# WACCy conundrum

Hi all I have the following interesting hypothetical and was wondering what you would do in this instance. Say a valuation is performed on company QWE. The company has been insanely profitable and is privately held. No dividends have ever been declared and the company only has minor debt, which it managed to get at a reduced rate. The result is that debt to equity stands at 8% to 92%. As a result the WACC is heavily influenced by the equity side with cost of capital on that side being higher than on the debt. Now here is the kicker, shortly after the valuation the company intends to distribute some of that cash to its shareholders. The result of this will be a change in the debt equity relationship, bringing the equity percentage down and the debt up. Since the cost of capital on the debt is lower the WACC will be lower. Since future cash flow is now discounted at a lower rate the value of the company will be higher after the dividend payment than before it, which is of course not possible. I have a solution in mind but what do you think?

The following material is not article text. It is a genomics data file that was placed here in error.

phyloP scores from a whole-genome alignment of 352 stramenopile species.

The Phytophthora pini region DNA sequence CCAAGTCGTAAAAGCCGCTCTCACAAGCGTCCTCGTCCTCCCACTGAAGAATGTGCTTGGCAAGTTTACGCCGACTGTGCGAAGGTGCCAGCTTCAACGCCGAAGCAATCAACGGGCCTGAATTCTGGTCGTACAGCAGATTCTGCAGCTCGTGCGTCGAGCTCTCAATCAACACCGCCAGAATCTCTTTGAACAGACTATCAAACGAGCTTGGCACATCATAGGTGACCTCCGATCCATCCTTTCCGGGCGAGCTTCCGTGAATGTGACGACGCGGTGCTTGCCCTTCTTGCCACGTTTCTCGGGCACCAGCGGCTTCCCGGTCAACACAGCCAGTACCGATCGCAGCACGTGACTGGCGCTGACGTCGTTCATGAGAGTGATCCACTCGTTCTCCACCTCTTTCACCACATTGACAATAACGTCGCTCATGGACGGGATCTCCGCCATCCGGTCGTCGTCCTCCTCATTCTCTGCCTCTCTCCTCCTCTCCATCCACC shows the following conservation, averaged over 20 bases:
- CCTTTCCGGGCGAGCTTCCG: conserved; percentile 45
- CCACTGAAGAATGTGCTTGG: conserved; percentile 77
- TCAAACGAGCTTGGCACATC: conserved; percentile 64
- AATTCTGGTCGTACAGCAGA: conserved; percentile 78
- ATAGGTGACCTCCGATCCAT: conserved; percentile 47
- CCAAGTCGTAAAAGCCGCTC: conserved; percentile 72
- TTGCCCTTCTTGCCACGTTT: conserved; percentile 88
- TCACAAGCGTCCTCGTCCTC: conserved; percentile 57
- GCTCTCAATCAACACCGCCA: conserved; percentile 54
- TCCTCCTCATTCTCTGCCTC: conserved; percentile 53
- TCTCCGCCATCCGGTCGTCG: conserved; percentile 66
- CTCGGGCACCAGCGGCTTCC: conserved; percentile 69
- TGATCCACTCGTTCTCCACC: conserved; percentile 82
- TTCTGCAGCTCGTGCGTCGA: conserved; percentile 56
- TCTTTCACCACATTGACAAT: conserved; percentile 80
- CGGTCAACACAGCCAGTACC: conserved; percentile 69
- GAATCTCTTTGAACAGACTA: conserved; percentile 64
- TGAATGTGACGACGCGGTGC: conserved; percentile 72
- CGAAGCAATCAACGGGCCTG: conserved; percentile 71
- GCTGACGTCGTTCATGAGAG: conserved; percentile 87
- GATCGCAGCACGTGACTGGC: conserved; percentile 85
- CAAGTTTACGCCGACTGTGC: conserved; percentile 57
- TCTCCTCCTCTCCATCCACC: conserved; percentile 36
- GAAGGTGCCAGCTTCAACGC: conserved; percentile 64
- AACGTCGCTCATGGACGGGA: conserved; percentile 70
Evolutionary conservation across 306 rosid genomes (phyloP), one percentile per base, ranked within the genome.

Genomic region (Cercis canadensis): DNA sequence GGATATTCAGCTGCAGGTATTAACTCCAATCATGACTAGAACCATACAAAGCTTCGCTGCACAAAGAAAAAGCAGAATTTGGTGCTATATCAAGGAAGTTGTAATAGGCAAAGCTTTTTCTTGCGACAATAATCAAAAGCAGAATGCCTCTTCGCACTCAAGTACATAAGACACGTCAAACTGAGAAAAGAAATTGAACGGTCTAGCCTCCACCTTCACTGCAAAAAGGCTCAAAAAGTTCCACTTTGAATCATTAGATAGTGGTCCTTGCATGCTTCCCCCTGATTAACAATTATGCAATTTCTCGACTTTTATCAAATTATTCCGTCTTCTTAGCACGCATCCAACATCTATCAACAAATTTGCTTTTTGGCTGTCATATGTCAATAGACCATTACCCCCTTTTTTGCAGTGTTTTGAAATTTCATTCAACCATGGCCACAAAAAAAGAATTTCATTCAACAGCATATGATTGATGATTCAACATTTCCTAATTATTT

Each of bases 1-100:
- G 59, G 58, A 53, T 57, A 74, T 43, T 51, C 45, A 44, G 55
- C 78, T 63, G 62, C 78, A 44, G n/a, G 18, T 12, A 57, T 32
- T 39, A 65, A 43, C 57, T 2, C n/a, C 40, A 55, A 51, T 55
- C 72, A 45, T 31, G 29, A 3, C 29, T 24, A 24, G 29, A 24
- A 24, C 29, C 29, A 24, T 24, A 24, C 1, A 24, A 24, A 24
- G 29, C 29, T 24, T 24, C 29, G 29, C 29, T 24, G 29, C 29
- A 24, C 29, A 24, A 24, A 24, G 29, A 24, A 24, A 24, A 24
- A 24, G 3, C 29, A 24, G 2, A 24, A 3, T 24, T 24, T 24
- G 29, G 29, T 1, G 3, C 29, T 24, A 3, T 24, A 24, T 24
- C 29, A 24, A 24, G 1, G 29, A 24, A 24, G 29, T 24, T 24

use the company’s targeted long term capital structure as your weights… or check what the comparable structures are in the industry and say here’s what the company is worth in their current structure. Here’s what it’s wroth if you don’t participate in the cash distribution and then here’s what its worth if its capital structure aligns with its comps.

MM Proposition # ? Paraphrasing, there is an ideal D/E ratio, and presumably it is greater than 8% Debt and 92% Equity. They can boost their equity up to, who knows, 25% while still lowering the WACC and not yet incurring the costs of being overleveraged. Real rough paraphrase, but check out the MM propositions.

Good call, doing so now.

I think MM props are only for ideal world where there is not tax implications. Practically you should use what strikershank says.

Be sure to calculate an unlevered (industry) beta and relever it to different D/E when estimating the cost of equity. The interest rate for debt will probably also change when you put on higher leverage. Perhaps the WACC will not change THAT much after all.

The cost of equity may also increase if you look at it from the Growth model. If the increase in Dividend yield over P /E exceeds the decline in growth, then r should go up.

Sort of a long the lines of what other said the MV of the debt would decrease so the cost would be higher. Look at the cost of debt when a company does a dividend recap. While not the same here, it’s a similar idea.